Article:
In 2013, Edelman stunned the public relations industry by reversing its opposition to paid media placements as the world's largest communications firm effectively pivoted into marketing. Today the company further strengthened its dedication to working both sides of the paid/earned model by naming longtime advertising executive Mark Renshaw as the global chair of its brand practice. Renshaw, who spent more than 18 years with the Leo Burnett organization and most recently served as the Publicis agency's chief digital and innovation officer, joins Edelman in New York to lead an international team of more than 1000 employees. He succeeds Michelle Hutton, who was named COO of Edelman Europe in February. Edelman renamed its former Consumer Marketing group to mark both Renshaw's arrival and its new status as a marketing and reputation firm with a focus on digital media. "Getting Mark is a huge confirmation of our strategy," president and CEO Richard Edelman tells Adweek. "His remit isn't just CPG [consumer packaged goods], it is actually to move the evolution of Edelman forward. He's like the orchestra leader." Over the past year, Edelman has hired a growing number of ad agency veterans to lead its content practices as it competes more directly with both "traditional" shops and digital consultancies like Deloitte in new business pitches. It is one of very few large PR organizations that has begun creating broadcast ads and other forms of paid content for general audiences rather than simply securing editorial placements or producing sponsored content. Renshaw says, "I don't believe that I am making a shift from a creative agency to a PR firm; I am going to a creative company." Yet Edelman is still focused very intently on managing consumers' perceptions—a responsibility that has only grown more valuable in the social media age as brands and their audiences gain more power to shape a given narrative. "There's a huge gap between what people can do for or against a brand on their own versus how marketers think about it now," Renshaw says. "Communications and marketing can come together as consumers move from buyer to [brand] protector or defender." The new global chair will spend much of his time serving Edelman clients in disparate locations like China and India. "I want to reiterate our confidence in him because of his global background," Richard Edelman says, adding, "A lot of this innovation is not necessarily U.S. driven." Renshaw tells Adweek that his decision to accept the Edelman job was not related to the larger Publicis Groupe's recent restructuring moves, some of which coincided with the loss of certain major accounts like McDonald's and P&G. "Discussions started back in April, so it's been in the works for a long time," he says. Regarding his new position, Renshaw says, "I am looking at marcomms from a new angle, reframing my experience and talking to clients to ask them about what they need to succeed in the future." He adds, "Paid media should still come from a place of authenticity."

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Marketers Are Getting the Snapchat Targeting Data They Want. Will That Scare Off Users?

September 19, 2016  |  Media Week  |  No Comments

Having wowed advertisers at the Cannes Lions in June with the unveiling of its long-awaited ad tech platform, Snapchat has shown no signs of slowing down. The popular messaging app plans to attract deep-pocketed marketers and investors with the introduction of in-app behavioral targeting in the fourth quarter timed to a rumored IPO. To improve ad targeting, the popular messaging app last week announced Snap Audience Match, which lets brands take their email lists and files of mobile device IDs, and then anonymously sync the data with Snapchat's user pool. The company also will let a brand target viewers based on what content categories they follow. A Fortune 500 marketer, who requested anonymity, said talks are underway with Snapchat to launch pilot programs around the ad-targeting initiative.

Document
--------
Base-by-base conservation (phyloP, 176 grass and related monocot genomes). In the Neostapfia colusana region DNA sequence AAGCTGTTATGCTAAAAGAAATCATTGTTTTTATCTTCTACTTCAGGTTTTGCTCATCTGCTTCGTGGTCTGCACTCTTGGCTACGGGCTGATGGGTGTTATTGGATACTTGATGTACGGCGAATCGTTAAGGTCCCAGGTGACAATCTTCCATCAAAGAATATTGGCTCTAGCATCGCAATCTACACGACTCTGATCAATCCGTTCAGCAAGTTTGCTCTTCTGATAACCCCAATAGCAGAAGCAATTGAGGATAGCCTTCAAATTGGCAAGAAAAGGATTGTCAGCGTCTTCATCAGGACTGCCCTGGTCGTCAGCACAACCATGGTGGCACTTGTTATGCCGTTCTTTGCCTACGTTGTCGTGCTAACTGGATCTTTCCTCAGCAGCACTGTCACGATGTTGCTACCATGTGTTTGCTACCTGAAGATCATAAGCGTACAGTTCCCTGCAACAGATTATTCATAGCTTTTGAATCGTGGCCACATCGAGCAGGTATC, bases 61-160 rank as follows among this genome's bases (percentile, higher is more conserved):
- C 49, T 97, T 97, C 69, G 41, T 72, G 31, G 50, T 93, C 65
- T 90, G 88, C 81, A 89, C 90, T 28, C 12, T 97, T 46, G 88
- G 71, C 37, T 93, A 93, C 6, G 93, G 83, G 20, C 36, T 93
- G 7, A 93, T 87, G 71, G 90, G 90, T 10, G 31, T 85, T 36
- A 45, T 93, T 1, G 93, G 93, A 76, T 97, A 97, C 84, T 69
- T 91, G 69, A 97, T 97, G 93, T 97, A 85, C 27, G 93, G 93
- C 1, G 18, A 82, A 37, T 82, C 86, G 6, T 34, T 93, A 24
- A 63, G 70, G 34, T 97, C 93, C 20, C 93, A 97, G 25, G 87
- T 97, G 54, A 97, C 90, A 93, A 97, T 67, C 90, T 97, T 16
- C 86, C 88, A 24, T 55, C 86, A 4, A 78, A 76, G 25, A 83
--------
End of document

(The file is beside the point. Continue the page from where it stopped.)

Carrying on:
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Infographic: Here’s How Much Engagement Brands Got From Back-to-School Social Posts

September 18, 2016  |  Media Week  |  No Comments

Now that the back-to-school frenzy has died down, Origami Logic , a marketing analytics company based in Mountain View, Calif., reviewed the engagement that brands received from back-to-school -related social media posts from the beginning of June through August. It was Disney and Dolce & Gabbana, which promoted its children's line, Bambino, that found the most success. " Disney and Dolce & Gabbana's results show that brands with large, highly engaged audiences can receive strong levels of engagement with relatively little effort if the content is even somewhat relevant," said Origami Logic marketing director Perry Mizota. "These two brand giants topped the social engagement charts with ease thanks primarily to their loyal Instagram followings with just a few timely and compelling posts." But Mizota warns that things can change quickly. "Another thing to keep in mind is that brands should target timely campaigns like these based on where their audience 'lives' in the social world," Mizota added.

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Why Internet-Famous Dogs Are Fetching So Much Love From Brands

September 13, 2016  |  Media Week  |  No Comments

Social media influencers have transformed the way brands interact with consumers—and a lot of those influencers aren't human. Like Super Bowl ads that use cute puppies to sell everything from beer to ketchup, adorable dogs with huge social followings are getting a lot of love from brands these days. Dogs can fetch anywhere from $2,000 to $10,000 per sponsored post on Instagram, according to Rob Schutz, vp of growth at Bark & Co., parent company of BarkBox, a service that sends treats and other products to dog owners every month. Bark & Co. works with brands like P&G's Swiffer, United Airlines, American Express and Anheuser-Busch to promote their products with dog influencers on social media. "All sorts of brands want to tap into dogs," Schutz said. "Dogs are a common denominator for everyone, and they're safe, because everyone likes a cute or funny dog. They're not going to get in some scandal or say something stupid on Twitter and have it reflect negatively on the brand." "There's an innate positive feeling that a viewer has when they see a cute dog doing something," said Loni Edwards, managing partner of The Dog Agency, a firm that matches brands like Dyson, Barneys New York and Accor Hotels to dog influencers.